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Vikings tight end T.J. Hockenson said he is trying to keep his head up about Lions safety Kerby Joseph going low and colliding with Hockenson's right knee during a Dec. 24 play that tore two of his ligaments.

Speaking to reporters Monday for the first time since the injury, Hockenson opened up about the hit that sent him to the operating table. Hockenson said it was jarring to see Rams tight end Tyler Higbee suffer a torn ACL in January when Joseph went low on a hit in a similar fashion.

"I don't think anybody goes out on the field wanting to injure a player like that," Hockenson said. "I'm looking at the light of that and hoping that's not what the intent was to injure a player in that sense. But I think that to have it happen [three] weeks later, I think that's something the league needs to look at."

Hockenson, whose 95 catches led the Vikings last season after signing a four-year, $66 million contract extension, could miss the start of the regular season following Jan. 29 surgery to repair a torn ACL. His surgery was delayed over a month to let the MCL heal.

He twice mentioned a nine-month recovery outlook, which would mean an October comeback, but he also said the Vikings training staff wasn't putting a firm date on his return.

Entering his sixth year in the NFL, Hockenson has appeared in at least 12 games in each of his five seasons. He questioned why the kind of hit that took him out is allowed.

"I wasn't too happy about it," Hockenson said. "That's not a fun one to take. That's not necessarily based on him as a player. I got nothing against him. I've played with him in Detroit, and I understand that's kind of what they expect you to do in the league. But on the same hand, I'd much rather gone down with a concussion for two weeks than to have to go through this for nine months."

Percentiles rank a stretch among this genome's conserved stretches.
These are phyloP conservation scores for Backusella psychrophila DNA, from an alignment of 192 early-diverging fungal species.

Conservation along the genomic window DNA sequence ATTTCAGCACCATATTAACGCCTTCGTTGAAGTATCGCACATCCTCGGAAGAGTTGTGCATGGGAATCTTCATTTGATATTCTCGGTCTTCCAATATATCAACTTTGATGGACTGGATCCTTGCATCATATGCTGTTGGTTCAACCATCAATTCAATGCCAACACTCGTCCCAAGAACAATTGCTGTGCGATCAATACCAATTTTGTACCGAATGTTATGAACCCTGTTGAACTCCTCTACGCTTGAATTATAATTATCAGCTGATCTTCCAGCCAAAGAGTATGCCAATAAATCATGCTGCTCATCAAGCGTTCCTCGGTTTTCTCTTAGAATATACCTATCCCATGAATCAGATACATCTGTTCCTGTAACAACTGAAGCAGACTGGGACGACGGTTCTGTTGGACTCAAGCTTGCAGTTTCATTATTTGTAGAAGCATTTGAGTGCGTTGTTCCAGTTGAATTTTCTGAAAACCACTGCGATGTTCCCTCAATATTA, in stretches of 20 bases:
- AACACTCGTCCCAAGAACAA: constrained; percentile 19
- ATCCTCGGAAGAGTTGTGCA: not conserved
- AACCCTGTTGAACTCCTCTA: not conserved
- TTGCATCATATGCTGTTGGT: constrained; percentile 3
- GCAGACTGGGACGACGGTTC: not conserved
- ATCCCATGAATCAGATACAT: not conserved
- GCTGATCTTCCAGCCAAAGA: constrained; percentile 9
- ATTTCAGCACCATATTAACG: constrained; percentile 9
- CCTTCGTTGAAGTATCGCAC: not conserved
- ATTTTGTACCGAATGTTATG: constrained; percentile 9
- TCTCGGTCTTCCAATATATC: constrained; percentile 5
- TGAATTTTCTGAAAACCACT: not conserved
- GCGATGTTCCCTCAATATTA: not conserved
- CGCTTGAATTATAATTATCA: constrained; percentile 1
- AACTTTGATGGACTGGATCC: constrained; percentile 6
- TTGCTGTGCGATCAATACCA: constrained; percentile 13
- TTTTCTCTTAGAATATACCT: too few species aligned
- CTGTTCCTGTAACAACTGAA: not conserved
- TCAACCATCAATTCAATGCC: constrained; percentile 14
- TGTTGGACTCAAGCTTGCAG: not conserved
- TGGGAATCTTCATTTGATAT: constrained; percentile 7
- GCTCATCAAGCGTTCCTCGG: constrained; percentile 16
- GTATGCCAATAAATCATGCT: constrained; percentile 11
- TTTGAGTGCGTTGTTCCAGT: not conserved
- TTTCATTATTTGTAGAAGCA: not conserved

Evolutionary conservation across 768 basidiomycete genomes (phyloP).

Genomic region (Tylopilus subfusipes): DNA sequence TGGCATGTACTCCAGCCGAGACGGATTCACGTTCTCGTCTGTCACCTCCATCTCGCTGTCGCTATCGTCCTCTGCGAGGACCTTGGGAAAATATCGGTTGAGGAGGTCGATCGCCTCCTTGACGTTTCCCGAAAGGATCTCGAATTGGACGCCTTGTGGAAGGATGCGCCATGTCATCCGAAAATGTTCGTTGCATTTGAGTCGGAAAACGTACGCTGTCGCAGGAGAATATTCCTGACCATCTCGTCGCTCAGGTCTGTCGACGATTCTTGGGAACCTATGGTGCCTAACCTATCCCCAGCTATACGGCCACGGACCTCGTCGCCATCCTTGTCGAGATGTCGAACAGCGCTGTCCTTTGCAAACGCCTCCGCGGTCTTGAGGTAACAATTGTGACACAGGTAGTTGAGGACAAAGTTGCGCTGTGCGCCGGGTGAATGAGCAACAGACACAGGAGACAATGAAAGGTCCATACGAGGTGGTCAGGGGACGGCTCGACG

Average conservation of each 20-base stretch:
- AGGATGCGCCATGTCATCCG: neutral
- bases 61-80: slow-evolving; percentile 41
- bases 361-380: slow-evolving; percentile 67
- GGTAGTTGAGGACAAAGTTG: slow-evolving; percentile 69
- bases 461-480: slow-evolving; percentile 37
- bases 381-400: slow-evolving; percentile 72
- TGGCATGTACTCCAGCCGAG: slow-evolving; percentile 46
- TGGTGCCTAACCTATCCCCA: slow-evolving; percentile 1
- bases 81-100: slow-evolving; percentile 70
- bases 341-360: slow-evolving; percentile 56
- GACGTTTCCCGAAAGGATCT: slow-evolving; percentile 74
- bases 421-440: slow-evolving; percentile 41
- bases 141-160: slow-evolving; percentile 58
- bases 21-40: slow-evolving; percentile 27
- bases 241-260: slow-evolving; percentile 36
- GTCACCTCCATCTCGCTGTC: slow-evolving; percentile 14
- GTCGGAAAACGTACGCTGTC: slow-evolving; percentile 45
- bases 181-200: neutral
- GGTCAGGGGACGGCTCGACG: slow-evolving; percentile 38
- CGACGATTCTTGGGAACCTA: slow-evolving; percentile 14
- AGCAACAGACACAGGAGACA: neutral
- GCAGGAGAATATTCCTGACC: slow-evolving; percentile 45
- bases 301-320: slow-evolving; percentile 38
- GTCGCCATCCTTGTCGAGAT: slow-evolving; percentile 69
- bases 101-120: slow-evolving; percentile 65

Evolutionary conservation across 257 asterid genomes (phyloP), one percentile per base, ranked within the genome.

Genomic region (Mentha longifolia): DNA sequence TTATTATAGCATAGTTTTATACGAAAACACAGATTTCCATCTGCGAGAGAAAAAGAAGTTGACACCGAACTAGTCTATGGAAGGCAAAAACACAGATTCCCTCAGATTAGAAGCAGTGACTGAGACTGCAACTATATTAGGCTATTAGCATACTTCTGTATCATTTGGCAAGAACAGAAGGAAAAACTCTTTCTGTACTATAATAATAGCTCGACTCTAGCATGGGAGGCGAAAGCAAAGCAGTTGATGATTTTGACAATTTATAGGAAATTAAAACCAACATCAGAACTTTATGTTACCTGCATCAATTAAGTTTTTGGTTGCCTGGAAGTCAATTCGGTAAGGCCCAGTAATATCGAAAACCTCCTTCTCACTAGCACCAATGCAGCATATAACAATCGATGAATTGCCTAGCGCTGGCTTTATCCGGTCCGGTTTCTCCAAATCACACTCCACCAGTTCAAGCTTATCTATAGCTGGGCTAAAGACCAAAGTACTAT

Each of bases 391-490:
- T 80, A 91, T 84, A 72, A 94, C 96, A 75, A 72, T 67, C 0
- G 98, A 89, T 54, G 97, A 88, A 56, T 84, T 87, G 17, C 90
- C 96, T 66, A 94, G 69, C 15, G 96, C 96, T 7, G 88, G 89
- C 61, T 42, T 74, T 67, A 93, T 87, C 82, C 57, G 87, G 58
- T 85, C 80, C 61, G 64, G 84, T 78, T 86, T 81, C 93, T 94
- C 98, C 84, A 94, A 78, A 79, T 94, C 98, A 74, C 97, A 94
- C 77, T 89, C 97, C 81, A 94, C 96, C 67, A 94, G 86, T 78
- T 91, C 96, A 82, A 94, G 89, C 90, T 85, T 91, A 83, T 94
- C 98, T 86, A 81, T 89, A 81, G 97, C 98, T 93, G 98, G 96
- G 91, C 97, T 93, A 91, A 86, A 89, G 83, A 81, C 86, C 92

"You can't cut [block] outside the tackle box," he added, "doesn't really make sense why these guys are able to go as low as they are. When you're 25 yards downfield looking back at the quarterback and you don't have any awareness, you know?"

Safety Harrison Smith is among NFL defenders who have spoken out recently about the league's evolving rules, including the 2018 targeting rule that tried to legislate helmet-to-helmet hits out of the game. Smith wrote on social media that he didn't like Joseph's hits on Hockenson and Higbee, but "the rules have encouraged more hits like that from the DB position ... most effective way to protect that area of the field without penalty ... I don't like it, either."

Hockenson spent part of his offseason in Nashville, where Vikings trainers Tyler Williams and Matt Duhamel visited his rehab with other trainers. As players reported Monday for voluntary workouts at TCO Performance Center, Hockenson said he hopes he's through the toughest part of his recovery.

"Negative thoughts creep in all the time; that's just human nature," he said. "But in order for you to come out of things like this, you have to go through the dark times and be able to come back and see the light. That's kind of what I've done. Those first few days, few weeks where you can't do anything. You're [bedridden] basically. That's a dark time, you know?"

Hockenson said he's just getting back into the weight room with squats and balances, focusing on "gaining that muscle back and the stabilization of the knee."

"You start to see the light," he said, "and realize this is temporary and we'll be back from this."

Hockenson wouldn't rule out a Week 1 return, although the Vikings may have to lean on tight ends Josh Oliver and Johnny Mundt to begin the season.

"Daily improvement," head coach Kevin O'Connell said Monday. "That's all we're really hunting right now."

Right tackle Brian O'Neill can sympathize with Hockenson after O'Neill recovered from a torn Achilles that was suffered near the end of the 2022 regular season.

"I'm sure he still feels like he's been going every single day since the end of the season," O'Neill said. "Having a full offseason and being completely healthy, you don't take it for granted now."